For what we’ve learned in these years of pandemic is that perfection was never going to be attainable. We gave it an honest shot in March of 2020 where we all stayed home, tried to flatten the curve, emerging only for that which was vitally important. But then for some, those weeks that spilled over into months felt like “crying wolf,” and made us doubt the effectiveness of any other attempt to keep people safe, be they masks, vaccines, or lockdowns. It wore on all of us differently. Some gave in to that little voice whispering in their ears, tempting them away with conspiracy theories and validation for their doubts. Others turned to echo chambers happily only hearing themselves. Others still sought out scientific advice only to have that contradicted by doctors and we were left unsure of what to believe. After each subsequent lockdown, and boosters, and loss of activity our collective hope eroded forcing us to face that we were no longer going to get through this together.
This next phase of reopening should be called ‘good enough.’ (Maybe our whole lives should be called that). We have those who have gotten boosted, and those who have given up – like the mother of a child at my son’s school who when she heard that a workmate was home with covid wanted to just show up at their house to try and catch the disease – like those old chicken pox parties. We have those who just want life to go back to normal, and those unsure of what new normal will look like. We have the immunocompromised – some wondering if they’ll ever be confident to go outside again, and still some in that same group willing to risk contact with others because of everything that’s been taken from them. This is good enough – in all its pain and glory. For we can never be perfect in a population of nearly 8 billion people, because it means 8 billion whispers tempting us in 8 billion ways – though it’s admirable we tried.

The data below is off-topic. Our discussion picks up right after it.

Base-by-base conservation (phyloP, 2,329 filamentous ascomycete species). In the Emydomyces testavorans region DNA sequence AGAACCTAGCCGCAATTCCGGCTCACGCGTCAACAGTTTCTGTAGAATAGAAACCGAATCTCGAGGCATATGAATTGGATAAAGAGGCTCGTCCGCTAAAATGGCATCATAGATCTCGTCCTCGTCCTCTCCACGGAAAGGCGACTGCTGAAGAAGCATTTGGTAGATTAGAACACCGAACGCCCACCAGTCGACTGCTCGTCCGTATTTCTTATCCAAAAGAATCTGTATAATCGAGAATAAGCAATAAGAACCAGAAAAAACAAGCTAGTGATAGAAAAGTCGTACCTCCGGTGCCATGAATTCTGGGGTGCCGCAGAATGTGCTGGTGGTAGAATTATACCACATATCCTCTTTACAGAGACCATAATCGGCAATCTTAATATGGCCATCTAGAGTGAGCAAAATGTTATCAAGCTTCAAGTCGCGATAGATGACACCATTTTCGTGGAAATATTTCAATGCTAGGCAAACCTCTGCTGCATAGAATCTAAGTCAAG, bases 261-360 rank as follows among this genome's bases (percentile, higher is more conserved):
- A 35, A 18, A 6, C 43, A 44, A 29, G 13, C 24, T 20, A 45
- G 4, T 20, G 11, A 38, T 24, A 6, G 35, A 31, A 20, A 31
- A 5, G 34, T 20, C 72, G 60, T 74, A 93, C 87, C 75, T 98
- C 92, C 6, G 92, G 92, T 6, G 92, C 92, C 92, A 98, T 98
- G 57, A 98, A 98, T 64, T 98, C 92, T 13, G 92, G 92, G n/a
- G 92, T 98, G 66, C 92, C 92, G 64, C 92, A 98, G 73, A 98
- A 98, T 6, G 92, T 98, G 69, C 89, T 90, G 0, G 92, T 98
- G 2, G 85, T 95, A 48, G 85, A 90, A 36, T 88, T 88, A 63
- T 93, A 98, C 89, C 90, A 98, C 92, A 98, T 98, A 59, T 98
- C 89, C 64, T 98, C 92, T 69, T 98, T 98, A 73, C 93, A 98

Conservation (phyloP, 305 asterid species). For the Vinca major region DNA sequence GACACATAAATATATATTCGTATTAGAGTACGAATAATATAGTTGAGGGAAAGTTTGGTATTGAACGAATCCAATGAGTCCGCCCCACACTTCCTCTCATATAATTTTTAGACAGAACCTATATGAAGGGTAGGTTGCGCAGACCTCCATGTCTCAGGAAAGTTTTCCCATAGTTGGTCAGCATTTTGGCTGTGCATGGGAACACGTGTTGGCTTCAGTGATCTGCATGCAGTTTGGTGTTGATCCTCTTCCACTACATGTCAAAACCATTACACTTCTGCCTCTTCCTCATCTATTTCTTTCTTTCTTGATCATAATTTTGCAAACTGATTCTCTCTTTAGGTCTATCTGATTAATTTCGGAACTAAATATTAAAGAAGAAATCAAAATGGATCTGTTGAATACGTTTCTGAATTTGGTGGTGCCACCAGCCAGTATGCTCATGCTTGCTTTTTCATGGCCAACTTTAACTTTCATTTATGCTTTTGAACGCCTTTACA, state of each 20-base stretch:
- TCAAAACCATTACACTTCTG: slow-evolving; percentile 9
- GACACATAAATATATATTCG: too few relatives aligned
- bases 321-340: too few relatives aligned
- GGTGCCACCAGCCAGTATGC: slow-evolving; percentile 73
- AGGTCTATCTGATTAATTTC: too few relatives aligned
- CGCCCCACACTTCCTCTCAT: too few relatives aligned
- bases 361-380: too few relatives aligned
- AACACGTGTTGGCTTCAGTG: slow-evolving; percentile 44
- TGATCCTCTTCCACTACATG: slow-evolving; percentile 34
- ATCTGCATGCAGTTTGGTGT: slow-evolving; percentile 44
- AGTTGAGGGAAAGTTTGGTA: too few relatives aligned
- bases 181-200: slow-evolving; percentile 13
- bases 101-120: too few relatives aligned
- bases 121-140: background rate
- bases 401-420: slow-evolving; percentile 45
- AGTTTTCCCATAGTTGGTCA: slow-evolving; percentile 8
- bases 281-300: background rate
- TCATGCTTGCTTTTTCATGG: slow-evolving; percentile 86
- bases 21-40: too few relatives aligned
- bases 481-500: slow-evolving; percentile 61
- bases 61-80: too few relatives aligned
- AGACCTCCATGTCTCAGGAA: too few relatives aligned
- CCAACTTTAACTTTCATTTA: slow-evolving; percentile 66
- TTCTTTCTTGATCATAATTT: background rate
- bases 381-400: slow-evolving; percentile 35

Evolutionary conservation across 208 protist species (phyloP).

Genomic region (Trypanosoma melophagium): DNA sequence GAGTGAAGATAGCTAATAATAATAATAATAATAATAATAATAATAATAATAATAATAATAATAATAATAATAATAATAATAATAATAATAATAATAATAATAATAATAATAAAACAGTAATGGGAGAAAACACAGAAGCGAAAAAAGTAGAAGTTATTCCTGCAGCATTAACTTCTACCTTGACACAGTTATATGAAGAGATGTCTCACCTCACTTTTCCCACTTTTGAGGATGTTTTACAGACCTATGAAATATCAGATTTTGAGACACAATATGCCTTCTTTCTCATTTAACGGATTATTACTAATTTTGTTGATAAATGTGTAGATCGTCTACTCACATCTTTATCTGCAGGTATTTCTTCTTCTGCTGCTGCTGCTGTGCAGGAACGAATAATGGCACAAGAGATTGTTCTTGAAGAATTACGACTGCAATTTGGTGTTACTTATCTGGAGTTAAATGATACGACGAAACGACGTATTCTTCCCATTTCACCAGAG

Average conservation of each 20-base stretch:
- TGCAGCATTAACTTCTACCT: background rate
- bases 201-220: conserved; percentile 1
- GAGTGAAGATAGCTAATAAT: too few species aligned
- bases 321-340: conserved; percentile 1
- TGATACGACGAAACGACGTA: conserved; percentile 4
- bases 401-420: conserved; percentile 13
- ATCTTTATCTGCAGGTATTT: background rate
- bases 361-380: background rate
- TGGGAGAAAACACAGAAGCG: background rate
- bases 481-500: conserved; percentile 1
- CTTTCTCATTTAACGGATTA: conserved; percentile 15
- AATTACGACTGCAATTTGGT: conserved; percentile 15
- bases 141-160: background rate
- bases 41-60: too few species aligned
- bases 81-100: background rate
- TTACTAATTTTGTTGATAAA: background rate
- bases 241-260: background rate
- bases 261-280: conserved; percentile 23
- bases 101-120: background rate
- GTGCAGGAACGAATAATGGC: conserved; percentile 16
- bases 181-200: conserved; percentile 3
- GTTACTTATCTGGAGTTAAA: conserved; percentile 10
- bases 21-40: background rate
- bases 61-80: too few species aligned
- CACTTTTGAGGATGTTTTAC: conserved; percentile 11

So why does ‘good enough’ feel like failure?
When did we believe our insecurities and doubts were weaker than power and certainty?
When did regular life with all of its joys and challenges become less than?
In the wilderness, Jesus embraces the good enough self that God has declared a beloved son. In this Lenten season, we’re going to try to get to the same place: to embrace our good enough selves that God has declared a beloved child. For we can only love others as much as we love ourselves, and so seeking love for ourselves and others, instead of giving into the voices that tempt us away from our insecurities and doubts, let us instead embrace the self in all our incompleteness, for we are still worthy. For God declared from the beginning of creation, for God said, “Let us make humankind in our image…and seeing everything that was made, God said, it was very good.” (Genesis 1)
 http://smokyrow.org/wp-content/uploads/2016/02/Matthew-4-1-11.pdf (unsure of author)
 Brown, Brené, The Gifts of Imperfection.